LONDON, Sept 26 (Reuters) – Zinc bulls have been waiting a long time for this, but the slow-burning supply crunch has at last travelled all the way down the supply chain to bite holders of short positions on the London Metal Exchange (LME). LME time spreads exploded last week and they’ve grown wilder still this week.
The benchmark cash to three-month spread CMZN0-3 closed on Monday at a backwardation of $66 a tonne. That’s the widest cash premium since January 2007. Contraction of the forward curve reflects acute tightness on the cash date itself as evidenced by continuing turbulence within even the shortest-dated of LME spreads.
With exchange stocks falling and more metal being cancelled before physical load-out, those who have taken short positions look set for a torrid time. However, this sort of extreme tightness on the LME could yet prove a double-edged sword for bulls if it sucks “hidden” metal out of off-market storage.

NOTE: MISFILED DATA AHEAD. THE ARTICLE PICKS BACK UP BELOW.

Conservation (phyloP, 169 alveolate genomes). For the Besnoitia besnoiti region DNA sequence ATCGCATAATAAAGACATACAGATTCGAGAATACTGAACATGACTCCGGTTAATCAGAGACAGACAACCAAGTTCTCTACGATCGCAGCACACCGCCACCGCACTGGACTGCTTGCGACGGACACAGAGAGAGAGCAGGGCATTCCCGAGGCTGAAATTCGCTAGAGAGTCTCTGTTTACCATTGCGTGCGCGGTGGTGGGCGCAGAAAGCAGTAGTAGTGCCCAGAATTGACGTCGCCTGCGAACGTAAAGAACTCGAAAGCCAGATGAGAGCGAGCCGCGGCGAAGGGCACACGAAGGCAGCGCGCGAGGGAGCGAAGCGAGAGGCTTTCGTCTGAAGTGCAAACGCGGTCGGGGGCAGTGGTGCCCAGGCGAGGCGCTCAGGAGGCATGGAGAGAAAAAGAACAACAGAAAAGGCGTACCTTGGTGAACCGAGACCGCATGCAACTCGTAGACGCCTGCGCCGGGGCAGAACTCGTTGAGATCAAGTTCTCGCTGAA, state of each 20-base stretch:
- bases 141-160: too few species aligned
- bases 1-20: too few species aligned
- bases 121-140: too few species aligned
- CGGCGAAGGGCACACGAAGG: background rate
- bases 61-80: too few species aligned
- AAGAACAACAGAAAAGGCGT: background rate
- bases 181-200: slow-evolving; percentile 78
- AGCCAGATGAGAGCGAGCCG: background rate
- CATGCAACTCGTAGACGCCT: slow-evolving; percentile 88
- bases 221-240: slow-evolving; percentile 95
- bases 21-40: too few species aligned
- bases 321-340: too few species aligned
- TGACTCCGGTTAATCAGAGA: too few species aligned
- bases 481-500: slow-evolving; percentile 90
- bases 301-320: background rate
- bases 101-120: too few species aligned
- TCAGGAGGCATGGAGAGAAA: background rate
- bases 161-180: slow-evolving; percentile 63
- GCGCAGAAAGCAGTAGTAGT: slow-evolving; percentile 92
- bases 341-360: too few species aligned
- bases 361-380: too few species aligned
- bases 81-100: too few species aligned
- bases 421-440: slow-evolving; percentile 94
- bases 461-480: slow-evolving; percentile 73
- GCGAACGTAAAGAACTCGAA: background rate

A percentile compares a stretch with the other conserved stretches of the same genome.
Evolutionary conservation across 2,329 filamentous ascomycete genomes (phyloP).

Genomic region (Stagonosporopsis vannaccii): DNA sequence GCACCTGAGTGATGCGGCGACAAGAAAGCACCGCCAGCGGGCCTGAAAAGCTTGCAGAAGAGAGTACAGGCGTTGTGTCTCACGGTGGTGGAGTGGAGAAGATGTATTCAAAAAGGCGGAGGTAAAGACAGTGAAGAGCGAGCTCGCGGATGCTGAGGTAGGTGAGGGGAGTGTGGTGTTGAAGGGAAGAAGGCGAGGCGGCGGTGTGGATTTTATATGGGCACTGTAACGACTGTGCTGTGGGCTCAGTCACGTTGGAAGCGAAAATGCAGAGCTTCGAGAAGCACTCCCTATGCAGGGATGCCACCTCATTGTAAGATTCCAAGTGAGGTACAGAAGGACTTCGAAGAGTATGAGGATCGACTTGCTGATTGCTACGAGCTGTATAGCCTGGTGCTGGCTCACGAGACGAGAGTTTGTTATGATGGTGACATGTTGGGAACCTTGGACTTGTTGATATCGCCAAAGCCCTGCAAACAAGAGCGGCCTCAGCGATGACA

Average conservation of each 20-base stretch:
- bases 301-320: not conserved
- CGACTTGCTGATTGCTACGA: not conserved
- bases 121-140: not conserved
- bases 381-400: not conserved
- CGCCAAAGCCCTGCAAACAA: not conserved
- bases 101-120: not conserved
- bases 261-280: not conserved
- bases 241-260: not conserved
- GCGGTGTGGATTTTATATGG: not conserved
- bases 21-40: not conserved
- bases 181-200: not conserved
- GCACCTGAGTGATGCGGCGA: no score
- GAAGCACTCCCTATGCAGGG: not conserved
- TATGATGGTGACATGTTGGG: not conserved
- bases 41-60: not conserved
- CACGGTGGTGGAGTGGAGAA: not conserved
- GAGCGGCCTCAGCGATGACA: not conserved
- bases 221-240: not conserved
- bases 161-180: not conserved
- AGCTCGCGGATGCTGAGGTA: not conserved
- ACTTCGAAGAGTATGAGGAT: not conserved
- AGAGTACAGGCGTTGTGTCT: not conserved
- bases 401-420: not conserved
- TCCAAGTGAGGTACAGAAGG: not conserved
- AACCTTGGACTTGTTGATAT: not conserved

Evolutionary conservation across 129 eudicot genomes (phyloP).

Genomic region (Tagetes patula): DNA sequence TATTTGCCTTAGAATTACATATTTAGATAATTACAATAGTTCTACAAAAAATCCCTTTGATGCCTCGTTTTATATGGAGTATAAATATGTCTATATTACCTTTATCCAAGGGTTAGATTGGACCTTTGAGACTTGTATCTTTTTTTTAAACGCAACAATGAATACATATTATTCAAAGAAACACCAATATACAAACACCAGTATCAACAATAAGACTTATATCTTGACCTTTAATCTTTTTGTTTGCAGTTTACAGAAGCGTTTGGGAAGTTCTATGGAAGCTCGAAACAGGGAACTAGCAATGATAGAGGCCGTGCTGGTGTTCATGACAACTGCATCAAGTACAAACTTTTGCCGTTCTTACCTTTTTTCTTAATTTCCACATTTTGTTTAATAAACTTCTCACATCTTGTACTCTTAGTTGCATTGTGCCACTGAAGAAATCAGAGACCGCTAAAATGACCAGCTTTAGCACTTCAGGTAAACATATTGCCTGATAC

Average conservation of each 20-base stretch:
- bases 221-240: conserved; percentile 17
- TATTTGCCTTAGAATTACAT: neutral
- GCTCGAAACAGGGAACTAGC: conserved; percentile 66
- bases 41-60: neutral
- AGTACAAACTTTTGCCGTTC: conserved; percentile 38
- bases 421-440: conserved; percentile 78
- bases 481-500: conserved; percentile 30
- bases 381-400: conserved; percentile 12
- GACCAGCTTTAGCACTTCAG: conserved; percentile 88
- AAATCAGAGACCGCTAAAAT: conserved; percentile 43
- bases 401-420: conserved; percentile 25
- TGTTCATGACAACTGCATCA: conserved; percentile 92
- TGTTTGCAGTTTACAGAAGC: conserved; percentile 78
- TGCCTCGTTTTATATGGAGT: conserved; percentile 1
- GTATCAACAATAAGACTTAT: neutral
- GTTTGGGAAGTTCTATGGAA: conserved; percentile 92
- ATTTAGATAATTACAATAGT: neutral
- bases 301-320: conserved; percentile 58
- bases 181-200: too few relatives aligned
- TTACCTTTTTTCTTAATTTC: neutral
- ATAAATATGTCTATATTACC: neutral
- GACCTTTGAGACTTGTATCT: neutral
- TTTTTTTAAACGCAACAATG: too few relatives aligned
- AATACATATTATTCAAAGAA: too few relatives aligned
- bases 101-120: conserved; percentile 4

WHO HAS ALL THE ZINC?
The whole front part of the LME zinc curve is now showing signs of extreme stress.
“Tom-next”, that curiosity of the LME’s complex trading date system, has been trading in backwardation since the start of last week. The cost of rolling a short position from tomorrow to Thursday has this morning been as high as $15 a tonne.
The cash-to-October spread CMZN0-V7 flexed out to a $45 backwardation on Monday and around $40 this morning. The mechanics are pretty straightforward. The LME’s market positioning reports have shown one entity controlling 50-80 percent of available LME stocks over the past few days.